After you’ve rolled your eyes and let out a sigh of frustration the next time a colleague does or says something rude, consider this; could it be their apathetic and arrogant attitude? Is it a generational divide? Could it be their lack of workplace experience? Or maybe cultural differences? While these are not excuses for being rude, they could explain it and help to reduce our annoyance levels.
Learning how a boss or coworker ticks is one of the quickest ways to help you work around them. For example, here are a few personality traits that can have an effect on how a person communicates:
Apathy and Arrogance: People who possess these traits have always existed and, unfortunately, always will. You know the type. They feel entitled to their attitude by virtue of who they are, who their parents told them they were, or their “I-don’t-give-a-damn-about-anyone-but-me” outlook. These can be the most frustrating people to deal with.
Generational Divides: While this is a sweeping generalization, past generations were more controlled about their conduct in the workplace. Fewer electronics meant people interacted directly. Society as a whole embraced a common standard, agreeing on what and wasn’t acceptable behavior.
[bctt tweet=”Have we as a society become less concerned about how we conduct ourselves? Is a common standard of behavior out of date? ” “Is it healthy to allow employees to express themselves freely? username=”rosalindatweets”]
Workplace Experience: Someone who has never had a job, or worked in one having little interaction with others, or who comes from a family business may not know what is considered acceptable behavior or perhaps has a different definition. That’s when it would be helpful to have a seasoned colleague act as a mentor. It’s also beneficial for a company to have a clearly stated code of conduct.
Cultural Differences: During one of my presentations on Workplace Communication, a participant talked about a rude coworker. His attitude and speech were curt and condescending whenever he spoke to her—not at all how he spoke to his male coworkers. Broaching a subject that may involve sex, race, religion or other cultural differences can be delicate. If you are experiencing something like this, I urge you to seek advice. Start with your immediate boss, unless, of course, they are the subject of contention. In that case, go directly to human resources.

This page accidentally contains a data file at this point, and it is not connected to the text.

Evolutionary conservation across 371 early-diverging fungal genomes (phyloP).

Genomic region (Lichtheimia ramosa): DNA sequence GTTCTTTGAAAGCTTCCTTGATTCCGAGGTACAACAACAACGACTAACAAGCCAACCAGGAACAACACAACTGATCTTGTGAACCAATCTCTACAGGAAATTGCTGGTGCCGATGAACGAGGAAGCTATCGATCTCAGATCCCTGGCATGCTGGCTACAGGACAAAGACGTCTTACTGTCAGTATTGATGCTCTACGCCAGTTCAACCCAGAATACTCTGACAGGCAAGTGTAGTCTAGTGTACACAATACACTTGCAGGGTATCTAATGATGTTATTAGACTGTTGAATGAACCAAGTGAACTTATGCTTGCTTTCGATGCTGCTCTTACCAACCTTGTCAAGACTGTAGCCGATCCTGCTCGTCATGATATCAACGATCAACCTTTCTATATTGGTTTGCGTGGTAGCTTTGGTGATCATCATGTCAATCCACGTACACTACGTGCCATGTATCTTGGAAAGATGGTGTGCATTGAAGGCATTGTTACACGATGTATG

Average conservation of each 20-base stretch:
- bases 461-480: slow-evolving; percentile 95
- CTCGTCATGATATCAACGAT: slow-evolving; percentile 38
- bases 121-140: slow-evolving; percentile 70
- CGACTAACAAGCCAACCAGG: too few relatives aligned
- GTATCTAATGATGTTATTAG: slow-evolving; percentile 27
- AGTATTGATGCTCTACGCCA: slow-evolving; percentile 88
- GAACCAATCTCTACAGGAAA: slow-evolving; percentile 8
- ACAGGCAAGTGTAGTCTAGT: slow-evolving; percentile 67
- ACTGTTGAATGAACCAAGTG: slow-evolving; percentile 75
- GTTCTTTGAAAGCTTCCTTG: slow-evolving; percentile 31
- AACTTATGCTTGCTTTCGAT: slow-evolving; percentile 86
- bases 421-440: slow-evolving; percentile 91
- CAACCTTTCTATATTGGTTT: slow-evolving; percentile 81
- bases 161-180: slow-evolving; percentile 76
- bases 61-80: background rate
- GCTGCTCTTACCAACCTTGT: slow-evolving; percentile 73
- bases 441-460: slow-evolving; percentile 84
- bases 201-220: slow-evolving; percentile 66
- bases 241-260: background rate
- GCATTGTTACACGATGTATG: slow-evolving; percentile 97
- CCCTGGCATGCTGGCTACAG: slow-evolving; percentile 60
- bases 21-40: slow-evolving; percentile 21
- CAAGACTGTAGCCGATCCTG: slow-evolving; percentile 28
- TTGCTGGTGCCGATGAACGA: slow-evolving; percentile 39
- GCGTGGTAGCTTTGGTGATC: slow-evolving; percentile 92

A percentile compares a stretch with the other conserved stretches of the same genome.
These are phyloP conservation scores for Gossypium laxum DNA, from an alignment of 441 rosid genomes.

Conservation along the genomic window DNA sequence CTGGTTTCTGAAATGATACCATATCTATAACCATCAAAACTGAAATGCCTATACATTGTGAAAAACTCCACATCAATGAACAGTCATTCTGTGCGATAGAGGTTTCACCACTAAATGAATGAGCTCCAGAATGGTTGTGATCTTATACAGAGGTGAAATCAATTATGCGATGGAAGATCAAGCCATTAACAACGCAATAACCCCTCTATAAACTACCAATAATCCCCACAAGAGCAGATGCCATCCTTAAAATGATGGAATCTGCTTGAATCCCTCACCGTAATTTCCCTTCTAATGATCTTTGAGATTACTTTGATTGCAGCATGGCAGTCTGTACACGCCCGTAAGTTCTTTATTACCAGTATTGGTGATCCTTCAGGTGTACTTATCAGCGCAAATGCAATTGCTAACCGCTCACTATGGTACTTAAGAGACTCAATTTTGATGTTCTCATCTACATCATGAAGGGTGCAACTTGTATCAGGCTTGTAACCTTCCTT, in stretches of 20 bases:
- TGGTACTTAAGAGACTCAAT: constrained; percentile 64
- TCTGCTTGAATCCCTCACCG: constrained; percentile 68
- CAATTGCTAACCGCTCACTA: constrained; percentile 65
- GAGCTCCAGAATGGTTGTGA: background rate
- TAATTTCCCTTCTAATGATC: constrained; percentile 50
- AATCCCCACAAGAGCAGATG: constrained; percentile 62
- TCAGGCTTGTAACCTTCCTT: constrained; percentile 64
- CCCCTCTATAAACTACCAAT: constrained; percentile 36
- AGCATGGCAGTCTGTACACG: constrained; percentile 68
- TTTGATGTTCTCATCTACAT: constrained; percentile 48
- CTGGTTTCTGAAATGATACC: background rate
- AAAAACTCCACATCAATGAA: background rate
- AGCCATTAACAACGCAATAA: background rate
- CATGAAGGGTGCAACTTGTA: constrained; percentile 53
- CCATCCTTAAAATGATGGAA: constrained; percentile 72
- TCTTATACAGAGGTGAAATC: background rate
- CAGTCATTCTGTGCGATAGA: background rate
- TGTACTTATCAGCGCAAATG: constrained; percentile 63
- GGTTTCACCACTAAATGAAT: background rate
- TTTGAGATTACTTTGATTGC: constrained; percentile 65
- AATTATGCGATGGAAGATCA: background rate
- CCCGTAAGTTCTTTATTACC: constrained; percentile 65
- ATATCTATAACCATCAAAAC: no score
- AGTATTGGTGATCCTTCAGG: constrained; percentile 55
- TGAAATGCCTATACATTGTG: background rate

Want to Get Along? Here’s 6 Ways You Can Be Less Rude in at Work
- If your legs are moving, put your phone away. Watch where you’re going as you’re walking in the parking lot, the path outside work, the hallway, and as you enter and exit the restroom. It’s not the world’s job to step to the side to avoid running into you.
- Don’t expect everyone to start from the beginning when you show up late or step into the middle of a conversation. Take a seat, be quiet and listen.
- Think about your hygiene. Bathe. Put on clean clothes. Don’t pick at your toes when you wear flip-flops (I’ve seen this more times than I care to think about!). Stop picking your teeth in front of your coworkers, and please, stop licking your fingers.
- Stop using the tired line, “I’m too busy,” as an excuse when you fail to refill the copy paper, or don’t make a new pot of coffee, or renege when it’s your turn to work late.
- Is your signature comeback or response sarcasm or mockery? I appreciate witty sarcasm. However, the workplace isn’t the place for it. Sometimes people rely on a style of communication out of habit, because they are uncomfortable, nervous or have nothing to say. You’re better to remain silent, or smile and nod, than to risk insulting someone and alienating coworkers.
- Avoid chattering, “yeah, yeah, yeah,” or looking at your phone because you’re suddenly bored with the conversation. If you get stuck with a coworker who is going on and on about whatever, and you’ve listened a reasonable amount of time, end the conversation politely. Here’s one way: “Collette, I’m sorry to cut you off, but I’ve got to get back to work.” She can’t argue with that.
Have we as a society become less concerned about how we conduct ourselves? Is a common standard of behavior out of date or impossible? Does today’s “anything goes” attitude have an impact in the workplace? Do we have the right to expect a coworker to treat us the way we want to be treated?
Rosalinda Oropeza Randall, Workplace Civility, Soft Skills, Business Etiquette Expert, Media Source, and author of “Don’t Burp in the Boardroom.”
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